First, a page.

R&D and market size: Who benefits from orphan drug legislation?

Gamba S., Magazzini L., Pertile P., 2021 – Journal of Health Economics

It is now widely acknowledged that the development of new health technologies is among the key determinants of the upward trend in life expectancy that most countries have experienced. Although the overall picture looks reassuring, we cannot ignore that not all patients have benefited in the same way of such developments. Technical aspects of the discovery process may explain the lack of development in selected clinical areas. However, economic reasons may also play a central role, as is the case for rare diseases, for which the small size of the potential market means that the incentive for the private industry to invest in these clinical areas is often too scarce. Even though each single rare disease usually affects very few people, currently more than 7,000 orphan diseases are described in the literature, and it is estimated that 27 to 36 million EU residents suffer from an orphan disease. What is most striking is that a treatment with a specific indication is available for less than 10% of known rare diseases. This makes rare diseases a huge and largely unresolved public health issue.

Awareness of this issue led several countries to introduce special legislation, starting from the approval of the Orphan Drug Act (ODA) in 1983 in the US. In the following years, other countries took similar initiatives, including Japan in 1993 and the European Union in 2000. The toolkit is similar, although not perfectly overlapped, across geographic areas, and includes both pull and push incentives. Pull incentives are market related incentives, such as market exclusivity, a particularly strong form of market protection. In turn, push incentives reward the R&D process (e.g., through tax credits or other forms of subsidy), irrespective of the ability to reach the market. Medicines eligible to access these incentives are those that receive the Orphan Drug Designation (ODD) from the competent regulatory authority.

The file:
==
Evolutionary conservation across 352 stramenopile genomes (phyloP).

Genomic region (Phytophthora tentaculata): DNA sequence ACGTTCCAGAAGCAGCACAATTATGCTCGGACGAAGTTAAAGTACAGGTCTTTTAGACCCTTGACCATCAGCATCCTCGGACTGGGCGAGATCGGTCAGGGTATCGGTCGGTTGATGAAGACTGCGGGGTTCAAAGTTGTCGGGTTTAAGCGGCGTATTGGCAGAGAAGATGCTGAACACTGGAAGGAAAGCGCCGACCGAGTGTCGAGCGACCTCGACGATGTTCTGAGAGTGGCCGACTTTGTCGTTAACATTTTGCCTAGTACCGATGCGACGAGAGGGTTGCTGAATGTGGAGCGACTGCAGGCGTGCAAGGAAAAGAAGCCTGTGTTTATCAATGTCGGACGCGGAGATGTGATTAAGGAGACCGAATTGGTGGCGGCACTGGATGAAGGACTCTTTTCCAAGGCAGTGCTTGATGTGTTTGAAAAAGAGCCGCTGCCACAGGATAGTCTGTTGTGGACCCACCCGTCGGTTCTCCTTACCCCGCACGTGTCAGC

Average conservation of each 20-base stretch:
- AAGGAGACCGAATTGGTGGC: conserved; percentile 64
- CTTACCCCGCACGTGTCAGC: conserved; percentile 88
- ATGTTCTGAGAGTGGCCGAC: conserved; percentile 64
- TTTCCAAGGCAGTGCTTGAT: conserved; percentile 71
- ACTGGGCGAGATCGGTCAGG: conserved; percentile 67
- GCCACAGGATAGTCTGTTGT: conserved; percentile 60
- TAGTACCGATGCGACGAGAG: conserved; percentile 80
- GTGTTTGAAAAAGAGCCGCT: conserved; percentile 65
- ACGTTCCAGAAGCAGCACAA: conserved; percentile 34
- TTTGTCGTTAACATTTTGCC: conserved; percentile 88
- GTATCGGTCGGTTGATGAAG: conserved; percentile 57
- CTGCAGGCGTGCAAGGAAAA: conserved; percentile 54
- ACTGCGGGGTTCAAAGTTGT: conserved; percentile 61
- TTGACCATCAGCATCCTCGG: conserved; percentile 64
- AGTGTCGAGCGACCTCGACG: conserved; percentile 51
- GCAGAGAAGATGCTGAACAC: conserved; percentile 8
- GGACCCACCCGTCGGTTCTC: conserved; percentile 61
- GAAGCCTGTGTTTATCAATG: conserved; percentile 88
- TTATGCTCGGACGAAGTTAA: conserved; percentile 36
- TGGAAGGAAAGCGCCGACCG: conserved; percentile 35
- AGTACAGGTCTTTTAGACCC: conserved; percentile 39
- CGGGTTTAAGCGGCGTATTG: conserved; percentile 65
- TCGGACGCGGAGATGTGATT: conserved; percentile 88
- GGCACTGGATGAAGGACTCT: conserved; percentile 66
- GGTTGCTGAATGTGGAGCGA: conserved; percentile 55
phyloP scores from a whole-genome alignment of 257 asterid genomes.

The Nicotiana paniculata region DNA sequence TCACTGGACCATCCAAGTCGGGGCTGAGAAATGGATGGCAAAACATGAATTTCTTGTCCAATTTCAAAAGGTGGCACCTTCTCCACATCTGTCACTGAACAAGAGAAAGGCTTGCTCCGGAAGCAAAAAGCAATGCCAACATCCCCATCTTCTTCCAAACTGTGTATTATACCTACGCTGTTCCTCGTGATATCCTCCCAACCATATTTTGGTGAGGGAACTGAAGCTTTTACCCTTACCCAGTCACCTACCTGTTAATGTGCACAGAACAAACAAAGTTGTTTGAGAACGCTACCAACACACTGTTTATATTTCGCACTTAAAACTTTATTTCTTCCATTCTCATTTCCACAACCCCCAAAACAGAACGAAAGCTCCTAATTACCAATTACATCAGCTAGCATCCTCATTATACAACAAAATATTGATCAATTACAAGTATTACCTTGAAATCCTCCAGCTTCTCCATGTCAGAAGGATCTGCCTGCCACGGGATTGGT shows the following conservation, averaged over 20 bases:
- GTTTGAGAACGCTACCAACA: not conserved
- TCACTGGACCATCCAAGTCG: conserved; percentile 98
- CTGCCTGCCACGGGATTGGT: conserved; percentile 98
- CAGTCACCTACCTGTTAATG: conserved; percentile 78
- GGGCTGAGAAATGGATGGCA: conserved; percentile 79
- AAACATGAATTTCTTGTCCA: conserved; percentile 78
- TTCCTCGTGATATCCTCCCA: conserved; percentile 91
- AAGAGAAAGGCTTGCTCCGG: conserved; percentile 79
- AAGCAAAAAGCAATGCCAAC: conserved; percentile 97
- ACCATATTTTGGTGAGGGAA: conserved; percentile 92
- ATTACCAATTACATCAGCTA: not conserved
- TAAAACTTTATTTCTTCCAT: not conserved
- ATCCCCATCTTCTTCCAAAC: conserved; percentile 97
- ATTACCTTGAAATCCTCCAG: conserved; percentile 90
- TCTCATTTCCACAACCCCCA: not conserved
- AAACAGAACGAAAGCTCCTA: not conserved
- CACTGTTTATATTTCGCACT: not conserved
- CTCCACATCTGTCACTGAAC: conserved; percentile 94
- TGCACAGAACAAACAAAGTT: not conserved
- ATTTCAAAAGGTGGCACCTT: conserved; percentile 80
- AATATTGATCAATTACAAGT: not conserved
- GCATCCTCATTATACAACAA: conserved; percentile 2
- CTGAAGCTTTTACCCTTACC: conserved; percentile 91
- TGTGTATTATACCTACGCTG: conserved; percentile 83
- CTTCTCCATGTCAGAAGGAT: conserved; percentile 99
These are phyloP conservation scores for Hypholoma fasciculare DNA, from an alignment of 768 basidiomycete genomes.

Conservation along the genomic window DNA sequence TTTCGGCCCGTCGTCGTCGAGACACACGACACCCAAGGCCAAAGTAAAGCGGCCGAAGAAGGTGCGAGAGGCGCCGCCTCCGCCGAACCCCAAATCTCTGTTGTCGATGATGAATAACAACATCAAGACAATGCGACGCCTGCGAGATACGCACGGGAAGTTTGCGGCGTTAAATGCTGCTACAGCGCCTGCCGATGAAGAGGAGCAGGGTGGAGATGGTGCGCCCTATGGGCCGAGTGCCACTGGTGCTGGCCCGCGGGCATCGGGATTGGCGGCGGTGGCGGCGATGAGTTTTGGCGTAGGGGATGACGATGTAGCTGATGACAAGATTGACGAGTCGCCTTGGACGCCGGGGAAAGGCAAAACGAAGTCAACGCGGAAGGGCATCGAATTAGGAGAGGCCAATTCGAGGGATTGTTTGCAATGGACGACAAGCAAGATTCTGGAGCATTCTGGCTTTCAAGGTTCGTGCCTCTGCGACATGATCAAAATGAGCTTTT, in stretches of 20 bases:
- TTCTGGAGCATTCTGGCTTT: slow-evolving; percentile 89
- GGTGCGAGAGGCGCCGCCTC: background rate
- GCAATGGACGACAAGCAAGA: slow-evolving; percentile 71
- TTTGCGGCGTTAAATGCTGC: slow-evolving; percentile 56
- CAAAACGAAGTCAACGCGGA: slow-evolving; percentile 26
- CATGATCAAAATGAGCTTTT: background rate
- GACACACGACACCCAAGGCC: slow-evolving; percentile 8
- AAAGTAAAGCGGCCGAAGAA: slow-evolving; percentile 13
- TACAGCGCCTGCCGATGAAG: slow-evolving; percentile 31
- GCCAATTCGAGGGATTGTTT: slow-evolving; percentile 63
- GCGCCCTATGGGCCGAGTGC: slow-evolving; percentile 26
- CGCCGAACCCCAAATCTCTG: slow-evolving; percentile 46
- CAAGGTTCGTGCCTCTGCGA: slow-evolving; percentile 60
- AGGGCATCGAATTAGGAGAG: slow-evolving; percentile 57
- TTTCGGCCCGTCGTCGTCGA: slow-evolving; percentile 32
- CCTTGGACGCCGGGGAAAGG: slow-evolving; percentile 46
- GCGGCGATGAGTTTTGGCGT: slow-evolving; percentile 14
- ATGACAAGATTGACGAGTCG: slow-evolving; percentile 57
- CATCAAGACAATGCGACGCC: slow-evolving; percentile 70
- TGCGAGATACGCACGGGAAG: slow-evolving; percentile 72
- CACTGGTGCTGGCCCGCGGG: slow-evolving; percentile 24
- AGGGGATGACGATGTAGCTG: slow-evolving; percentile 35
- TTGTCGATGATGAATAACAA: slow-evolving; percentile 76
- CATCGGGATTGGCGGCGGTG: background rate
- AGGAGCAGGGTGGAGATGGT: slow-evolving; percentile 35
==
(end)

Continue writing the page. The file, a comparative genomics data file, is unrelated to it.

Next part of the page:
Is this special legislation effective? If the question is whether it contributed to closing the overall R&D gap between orphan and non-orphan diseases, then the answer provided by the literature is definitely yes. Based on data from the Food and Drug Administration (FDA), Figure 1 compares changes over time in a measure of R&D intensity typical of rare diseases (Orphan Drug Designations) with a more general one (Investigational New Drugs). The figure shows that the growth was much greater for the former class, especially since 2000.

Figure 1: Yearly number of ODDs (red line) and investigational
new drugs (IND) applications (blue line);

However, starting from this evidence, it is natural to ask one further, perhaps more interesting, question: who benefits from orphan drug legislation?

In a recent article, “R&D and market size: Who benefits from orphan drug legislation?“, published in the Journal of Health Economics, Simona Gamba, Laura Magazzini, and Paolo Pertile investigate this issue and study how the impact of the incentives changes according to the prevalence of the disease. In fact, whereas some orphan diseases affect several hundred thousand individuals worldwide, others record very few cases. Hence, although the size of the market for an orphan disease is typically small, in some cases it is much smaller than in others.